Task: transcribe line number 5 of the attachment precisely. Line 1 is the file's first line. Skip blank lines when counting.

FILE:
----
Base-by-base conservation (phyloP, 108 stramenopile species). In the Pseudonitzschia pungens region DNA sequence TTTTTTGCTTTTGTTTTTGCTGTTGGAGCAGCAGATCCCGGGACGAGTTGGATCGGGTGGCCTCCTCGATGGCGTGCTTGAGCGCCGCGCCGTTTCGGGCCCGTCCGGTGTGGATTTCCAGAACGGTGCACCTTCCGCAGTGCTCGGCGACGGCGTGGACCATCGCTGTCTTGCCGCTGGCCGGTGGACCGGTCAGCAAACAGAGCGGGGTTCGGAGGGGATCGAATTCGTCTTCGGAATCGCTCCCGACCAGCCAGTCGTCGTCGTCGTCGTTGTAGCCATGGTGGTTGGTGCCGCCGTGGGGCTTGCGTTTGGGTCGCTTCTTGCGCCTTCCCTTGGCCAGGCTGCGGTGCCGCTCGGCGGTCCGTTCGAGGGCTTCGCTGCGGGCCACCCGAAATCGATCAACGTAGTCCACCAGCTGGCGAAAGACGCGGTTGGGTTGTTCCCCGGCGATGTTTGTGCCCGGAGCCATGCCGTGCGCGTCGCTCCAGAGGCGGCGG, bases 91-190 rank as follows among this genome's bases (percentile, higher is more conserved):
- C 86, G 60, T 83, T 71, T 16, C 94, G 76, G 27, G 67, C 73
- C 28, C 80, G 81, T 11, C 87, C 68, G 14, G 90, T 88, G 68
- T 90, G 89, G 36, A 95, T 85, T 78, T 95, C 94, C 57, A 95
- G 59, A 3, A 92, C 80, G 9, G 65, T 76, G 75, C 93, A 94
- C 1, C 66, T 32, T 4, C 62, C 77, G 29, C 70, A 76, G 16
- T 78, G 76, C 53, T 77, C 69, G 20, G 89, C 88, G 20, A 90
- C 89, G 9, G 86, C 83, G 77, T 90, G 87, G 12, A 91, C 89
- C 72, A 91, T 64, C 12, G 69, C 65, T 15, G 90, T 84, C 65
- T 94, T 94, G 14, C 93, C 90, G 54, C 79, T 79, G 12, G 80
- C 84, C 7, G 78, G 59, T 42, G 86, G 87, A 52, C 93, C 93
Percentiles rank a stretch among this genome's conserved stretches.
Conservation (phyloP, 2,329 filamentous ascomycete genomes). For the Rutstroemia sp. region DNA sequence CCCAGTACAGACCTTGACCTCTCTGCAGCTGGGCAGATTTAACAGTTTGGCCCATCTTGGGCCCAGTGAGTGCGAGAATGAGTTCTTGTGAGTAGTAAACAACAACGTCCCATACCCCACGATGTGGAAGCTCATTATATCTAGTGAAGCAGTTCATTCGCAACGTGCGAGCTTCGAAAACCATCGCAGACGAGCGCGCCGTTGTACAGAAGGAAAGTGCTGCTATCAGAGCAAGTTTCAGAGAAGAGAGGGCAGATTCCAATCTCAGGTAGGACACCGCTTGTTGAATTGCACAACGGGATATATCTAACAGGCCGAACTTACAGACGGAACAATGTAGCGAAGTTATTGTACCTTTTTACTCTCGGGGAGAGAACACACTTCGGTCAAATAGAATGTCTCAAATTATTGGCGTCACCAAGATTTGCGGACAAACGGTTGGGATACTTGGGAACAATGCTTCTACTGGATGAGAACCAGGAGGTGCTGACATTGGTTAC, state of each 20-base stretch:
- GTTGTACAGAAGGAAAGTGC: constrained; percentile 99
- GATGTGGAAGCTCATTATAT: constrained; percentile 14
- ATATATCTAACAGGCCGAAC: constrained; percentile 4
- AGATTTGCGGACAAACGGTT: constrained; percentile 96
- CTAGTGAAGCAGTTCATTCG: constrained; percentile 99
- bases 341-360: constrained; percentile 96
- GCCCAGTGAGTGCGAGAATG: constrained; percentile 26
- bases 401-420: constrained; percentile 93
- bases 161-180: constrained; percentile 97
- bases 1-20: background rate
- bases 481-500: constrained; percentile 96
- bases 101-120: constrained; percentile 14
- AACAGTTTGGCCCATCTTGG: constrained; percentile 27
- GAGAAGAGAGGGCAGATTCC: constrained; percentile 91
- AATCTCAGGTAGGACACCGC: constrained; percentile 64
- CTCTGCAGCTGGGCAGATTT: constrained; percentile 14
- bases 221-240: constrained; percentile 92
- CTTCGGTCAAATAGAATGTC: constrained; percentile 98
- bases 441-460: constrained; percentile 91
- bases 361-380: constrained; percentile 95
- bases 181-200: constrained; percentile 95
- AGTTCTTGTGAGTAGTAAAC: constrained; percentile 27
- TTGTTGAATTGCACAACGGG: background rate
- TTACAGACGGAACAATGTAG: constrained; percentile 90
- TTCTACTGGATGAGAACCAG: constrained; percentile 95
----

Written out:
- G 59, A 3, A 92, C 80, G 9, G 65, T 76, G 75, C 93, A 94